Jun 06 2009
Crossposted at Huffington Post.
As I surf the Internet and visit my favorite blogs, I read that many people are saying “why didn’t Barack Obama say this” or “why didn’t Obama say that?” Many prominent Mideast experts and bloggers are expressing disappointment in Obama. They say his address to the Arab-Muslim world was “status quo patronizing,” “nothing but empty words,” “lip service,” and much more. Jack Shaheen, one of the world’s foremost authority on media images of Arabs and Muslims, said he was duly impressed with Obama’s address to the Muslim world.
Shaheen is the author of the groundbreaking work “Reel Bad Arabs: How Hollywood Vilifies a People.” His second book “Guilty: Hollywood’s Verdict on Arabs after 9/11,” was recently named the 2008 “Forward Magazine” social sciences book of the year. Shaheen says Obama’s message set a positive tone for a sincere dialog about Muslims and Arabs myths and realities. He believes Obama “brought these issues in a very candid and articulate manner to the forefront and he is committed from the get-go.”
I interviewed Shaheen shortly before the 2008 general election for Off the Bus and I checked back in to find out what he thought of Obama’s address to the Arab-Muslim world.
May 25 2009
I wrote this last year for Huffington Post and it’s important now as it was last year. I hope you all find some meaning in this post.
DUMMERSTON, VT– Memorial Day weekend has come and gone. All weekend, I saw veterans honored on television, the newspapers, parades, etc. I saw more than my share of yellow ribbons, American flags, 21-gun salutes and more. But something was missing, something I wish would be covered every Memorial Day: voices of dissent, especially from those who served our country.
Don’t get me wrong. I support the troops. I support them just as much as those who support war efforts in Iraq and Afghanistan. I also support veterans in past conflicts. For many of them, Memorial Day means everything. But there are other veterans that never get heard. They are silenced, ignored and misunderstood because they have something vastly different to share. I’m talking about those veterans who served their country, survived the horrors of war and heal their wounds through advocacy efforts.
It pains me that veterans organizations advocating for peace are always overlooked on Memorial Day. For many of these organizations, getting into a Memorial Day parade can be a controversial ordeal. In Bremerton, Washington, Veterans for Peace were told to stay away from this year’s festivities. Why? Why should we honor one kind of veteran and not another? Why is it controversial to honor veterans who want their service be remembered differently? It seems that every Memorial Day, we miss another opportunity to honor veterans’ in a different and meaningful context. It’s time we open our minds to the complexity of the meaning of past military service. It’s well past time we honor those who fought and who speak out against war.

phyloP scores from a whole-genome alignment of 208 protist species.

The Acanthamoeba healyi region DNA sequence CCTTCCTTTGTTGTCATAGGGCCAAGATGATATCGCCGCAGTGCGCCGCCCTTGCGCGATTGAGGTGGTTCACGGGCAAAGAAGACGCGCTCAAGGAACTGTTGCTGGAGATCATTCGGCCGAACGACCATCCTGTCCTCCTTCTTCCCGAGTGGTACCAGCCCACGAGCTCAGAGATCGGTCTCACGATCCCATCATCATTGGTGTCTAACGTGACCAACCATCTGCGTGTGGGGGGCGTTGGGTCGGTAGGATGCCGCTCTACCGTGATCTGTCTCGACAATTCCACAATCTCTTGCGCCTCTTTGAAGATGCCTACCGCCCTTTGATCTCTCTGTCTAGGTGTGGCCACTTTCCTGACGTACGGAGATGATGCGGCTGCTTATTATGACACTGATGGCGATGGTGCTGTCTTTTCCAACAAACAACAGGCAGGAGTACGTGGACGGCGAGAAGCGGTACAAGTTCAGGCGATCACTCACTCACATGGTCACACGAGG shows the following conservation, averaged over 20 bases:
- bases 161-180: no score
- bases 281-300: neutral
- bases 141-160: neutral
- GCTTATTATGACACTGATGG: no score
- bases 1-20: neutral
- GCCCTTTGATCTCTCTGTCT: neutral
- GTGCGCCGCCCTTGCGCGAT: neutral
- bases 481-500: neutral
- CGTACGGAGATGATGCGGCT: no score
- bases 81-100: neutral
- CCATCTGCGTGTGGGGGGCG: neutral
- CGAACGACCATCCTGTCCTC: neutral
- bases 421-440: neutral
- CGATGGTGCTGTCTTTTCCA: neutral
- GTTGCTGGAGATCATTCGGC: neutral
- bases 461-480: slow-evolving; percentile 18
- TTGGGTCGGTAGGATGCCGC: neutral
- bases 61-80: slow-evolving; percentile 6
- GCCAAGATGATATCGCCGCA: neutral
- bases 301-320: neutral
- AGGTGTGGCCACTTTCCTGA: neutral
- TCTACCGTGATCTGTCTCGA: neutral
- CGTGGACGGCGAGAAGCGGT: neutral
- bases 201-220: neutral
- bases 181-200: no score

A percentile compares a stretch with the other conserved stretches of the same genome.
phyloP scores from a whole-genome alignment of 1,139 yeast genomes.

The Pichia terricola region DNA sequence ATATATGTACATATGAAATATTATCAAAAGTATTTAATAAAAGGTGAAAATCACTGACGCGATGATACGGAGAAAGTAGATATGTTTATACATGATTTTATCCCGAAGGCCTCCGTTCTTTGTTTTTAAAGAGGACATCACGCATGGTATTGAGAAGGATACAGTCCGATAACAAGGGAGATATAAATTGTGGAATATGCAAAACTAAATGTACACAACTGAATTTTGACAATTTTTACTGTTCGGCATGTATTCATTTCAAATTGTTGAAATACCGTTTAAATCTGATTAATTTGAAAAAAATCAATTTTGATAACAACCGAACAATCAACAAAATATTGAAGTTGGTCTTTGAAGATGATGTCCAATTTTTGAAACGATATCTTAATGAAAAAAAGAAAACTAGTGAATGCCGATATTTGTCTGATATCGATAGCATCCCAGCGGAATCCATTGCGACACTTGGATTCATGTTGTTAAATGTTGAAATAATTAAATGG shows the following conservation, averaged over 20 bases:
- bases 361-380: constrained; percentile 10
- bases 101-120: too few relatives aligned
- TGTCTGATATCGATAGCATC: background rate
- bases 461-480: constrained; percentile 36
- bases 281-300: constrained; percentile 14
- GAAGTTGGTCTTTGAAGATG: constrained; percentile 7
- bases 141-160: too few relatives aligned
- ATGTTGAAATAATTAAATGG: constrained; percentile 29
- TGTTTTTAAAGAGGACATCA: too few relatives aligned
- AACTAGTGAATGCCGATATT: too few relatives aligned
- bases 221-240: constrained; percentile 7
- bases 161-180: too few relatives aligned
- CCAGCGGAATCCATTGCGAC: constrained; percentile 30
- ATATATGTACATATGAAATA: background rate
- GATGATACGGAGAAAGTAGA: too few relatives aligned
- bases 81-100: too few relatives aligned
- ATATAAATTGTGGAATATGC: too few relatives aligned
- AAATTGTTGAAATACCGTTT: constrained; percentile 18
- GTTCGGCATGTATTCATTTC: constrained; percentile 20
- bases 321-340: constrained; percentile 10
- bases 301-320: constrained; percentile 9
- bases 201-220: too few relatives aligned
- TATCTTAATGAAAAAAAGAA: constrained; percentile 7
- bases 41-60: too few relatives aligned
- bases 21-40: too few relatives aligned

War is traumatic and many veterans who speak out against their actions (or their government’s policies) want their experiences to be validated, understood, and accepted. Anti-war veterans organizations must be honored to the same degree many of us honor Veterans of Foreign Wars, the American Legion or Disabled American Veterans, ever Memorial Day. All veterans must be honored, even those who speak out against war.
I honor those who want to be remembered for their service. I honor those who lost their lives fighting for what they believed in but I also honor those who experienced the other side of war and want to make our country and our communities less-violent places. This Memorial Day I also honor the Veterans for Peace, Courage to Resist, Gold Star Families for Peace, Military Families Speak Out, Iraq Veterans Against the War, Vietnam Veterans Against the War, and Veterans Against the Iraq War. I’m sure there are many more. The members of all of these organizations served America and they love their country. It’s well past time we honor them on Memorial Day.
Mar 24 2009
Crossposted at Air America Radio.
March 24, 2009 marks the 20th memorial of one of North America’s worst ever oil spill. Approximately 11 to 38 million gallons of crude oil from the Exxon Valdez oil tanker spilled into the pristine waters of Prince William Sound destroying a wide range of wildlife habitat and sea life. What we never hear is how the oil spill impacted Alaskan communities within Prince William Sound.
Riki Ott, author of “Not One Drop: Betrayal and Courage in the Wake of the Exxon Valdez Oi Spill” tells the story of Cordova, Alaska, a fishing village trying to recover from one of America’s worst environmental catastrophes. Ott, a resident of Cordova, chronicles the trials experienced by Cordova residents as they cope with the oil spill and one of the longest-running legal battles in the nation’s history. Ott argues that unless we can reinvigorate our democracy and reform a legal system that currently holds corporations above citizens, then America will remain vulnerable to outside corporate influence.